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Work An Angel Carrying Two Cruets
Department of Sculptures: France, Middle Ages
An Angel Carrying Two Cruets
© 2008 Musée du Louvre / Pierre Philibert
France, Middle Ages
This elegant, smiling marble angel is carrying two cruets, intended to hold the water and wine used during mass. It comes from the altarpiece given to the abbey of Maubuisson c. 1340 by Queen Jeanne d'Evreux, one of the greatest patrons of her time. The refinement of the sculpture presages the conventions of courtly art.
In 1326, Jeanne d'Evreux married the king of France, Charles IV the Fair (who died in 1328). She was one of the key patrons of the 14th century, commissioning major art works, such as her Book of Hours, illuminated by Jean Pucelle (The Metropolitan Museum of Art, New York). Circa 1340, she commissioned a large marble altarpiece for the high altar of the Cistercian abbey of Maubuisson (near Pontoise). It was in this abbey that, in 1370, she had Jean de Liège erect a tomb for the remains of her husband as well as her own. Like Mahaut d'Artois, she exemplifies the decisive role played by women in art patronage to that period.
The reconstruction and symbolism of the altarpiece
Individual sculpture was developing at the time and carved altarpieces enjoyed considerable success, becoming larger and more complex. The Maubuisson altarpiece is an impressive example.
Although it was dismantled during the French Revolution, the composition of the altarpiece is known because it was described by the abbot Guillaume Milhet in 1763. It was approximately three meters long, with The Last Supper in the center (church of Saint Joseph des Carmes), flanked by four reliefs (Louvre): on the left, Moses, King David, and a Prophet, then Christ giving Communion to St. Denis in prison; on the right, Three Prophets, then the Angel Carrying Two Cruets. The altarpiece also included the now lost figures of Charles IV, Jeanne d'Evreux, and their daughters Blanche and Marie. The custom of representing patrons in the work - which in the 13th century was common only for stained-glass windows - was now spreading to sculpture. No doubt the white marble figures were set against a black marble background as was customary at the time.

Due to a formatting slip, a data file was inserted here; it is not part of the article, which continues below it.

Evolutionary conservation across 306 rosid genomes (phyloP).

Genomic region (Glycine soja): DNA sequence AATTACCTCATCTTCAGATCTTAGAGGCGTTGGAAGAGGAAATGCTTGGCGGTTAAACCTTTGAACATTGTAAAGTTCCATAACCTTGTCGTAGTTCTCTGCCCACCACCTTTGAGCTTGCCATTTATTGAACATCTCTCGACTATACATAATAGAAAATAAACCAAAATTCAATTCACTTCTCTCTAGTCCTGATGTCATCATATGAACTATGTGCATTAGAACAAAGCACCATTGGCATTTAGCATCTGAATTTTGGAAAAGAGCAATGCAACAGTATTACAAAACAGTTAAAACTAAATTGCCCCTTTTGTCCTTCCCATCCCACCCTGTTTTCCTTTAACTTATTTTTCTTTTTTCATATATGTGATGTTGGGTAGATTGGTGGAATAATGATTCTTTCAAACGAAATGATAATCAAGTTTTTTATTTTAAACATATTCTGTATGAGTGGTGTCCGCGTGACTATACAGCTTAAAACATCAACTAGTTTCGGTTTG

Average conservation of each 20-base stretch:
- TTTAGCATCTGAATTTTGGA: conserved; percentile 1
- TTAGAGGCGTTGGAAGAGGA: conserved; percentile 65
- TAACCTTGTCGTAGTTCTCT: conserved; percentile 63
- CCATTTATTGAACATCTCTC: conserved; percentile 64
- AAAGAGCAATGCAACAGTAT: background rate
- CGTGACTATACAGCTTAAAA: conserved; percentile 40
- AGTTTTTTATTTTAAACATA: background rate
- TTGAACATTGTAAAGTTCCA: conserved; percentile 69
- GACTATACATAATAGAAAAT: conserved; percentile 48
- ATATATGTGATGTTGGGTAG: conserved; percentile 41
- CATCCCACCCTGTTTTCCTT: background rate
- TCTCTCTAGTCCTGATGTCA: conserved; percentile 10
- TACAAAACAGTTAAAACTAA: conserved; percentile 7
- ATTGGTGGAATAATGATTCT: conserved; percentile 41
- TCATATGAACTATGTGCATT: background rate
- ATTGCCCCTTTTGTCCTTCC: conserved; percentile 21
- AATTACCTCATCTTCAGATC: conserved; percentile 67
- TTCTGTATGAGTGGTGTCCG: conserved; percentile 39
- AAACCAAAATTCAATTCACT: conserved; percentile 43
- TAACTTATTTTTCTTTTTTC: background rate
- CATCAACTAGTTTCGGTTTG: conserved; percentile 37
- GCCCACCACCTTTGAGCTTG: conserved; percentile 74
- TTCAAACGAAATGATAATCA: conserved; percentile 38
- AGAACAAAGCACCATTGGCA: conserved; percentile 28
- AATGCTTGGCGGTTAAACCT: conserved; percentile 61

The symbolism of the Eucharist is strongly accentuated. At the center is The Last Supper - the meal during which Christ instituted the sacrament of Holy Communion. On the sides, both forms of the Eucharist are symbolized: the wine represented by the angel carrying the cruets, the bread by the Communion of St. Denis.
A refined angel
In some respects (the elongated silhouette accentuated by the long robe, the curly hair lifted back from the face, the calm expression), this smiling angel is still a thirteenth-century figure, similar to the angels in the abbey of Poissy. But a new desire for elegance and joyfulness shows through as well: an amice of fine fabric adorns the collar, the cloth of the robe is lighter, a cord at the waist gathers the material into fine folds. The delicate, small face has an affinity with the precious arts.
Evrard d'Orléans was a sculptor, painter, and architect for the French royal court and a leading artist in Paris in the first half of the century. Because of similarities between these reliefs and works executed by Evrard d'Orléans for the cathedral of Langres in 1341, the altarpiece has been attributed to him: there is the same powerful neck, straight nose, and flat hands with no fingernails.
BibliographyPaul Vitry, "La sculpture française du XIVe siècle au musée du Louvre", Les Arts, n 94, Paris, 1909, pp. 22-31.
Michel Aubert et Michèle Beaulieu, Description raisonnée des sculptures du musée du Louvre, Tome 1 Moyen Age, Paris, 1950, pp. 134-135.
Françoise Baron, "Le maître-autel de l'abbaye de Maubuisson au XIVe siècle", Académie des Inscriptions et Belles-Lettres, Comptes rendus des séances de l'année 1970, Paris, 1971, pp. 538-541.
Attributed to Évrard d'ORLÉANS (Known from 1292 until his death in 1357)
An Angel Carrying Two Cruets
Part of the high-altar retable from the Cistercian abbey church of Maubuisson (Saint Ouen l'Aumône, Val d'Oise), gift from Queen Jeanne d'Evreux.
Marble, minute traces of polychromy and gilding
H. 52.70 cm; W. 14 cm; D. 8.30 cm.
Dismantled during the French Revolution.The relief of the Last Supper forming the center of the altarpiece is in the church of Saint Joseph des Carmes, Paris.The kneeling figures of King Charles IV the Fair, Queen Jeanne d'Evreux, and their two daughters Marie and Blanche, have disappeared.Four low reliefs are in the Louvre: the Angel Carrying Two Cruets was purchased by the Friends of the Louvre and given to the Louvre by the decree of 24 January 1907.
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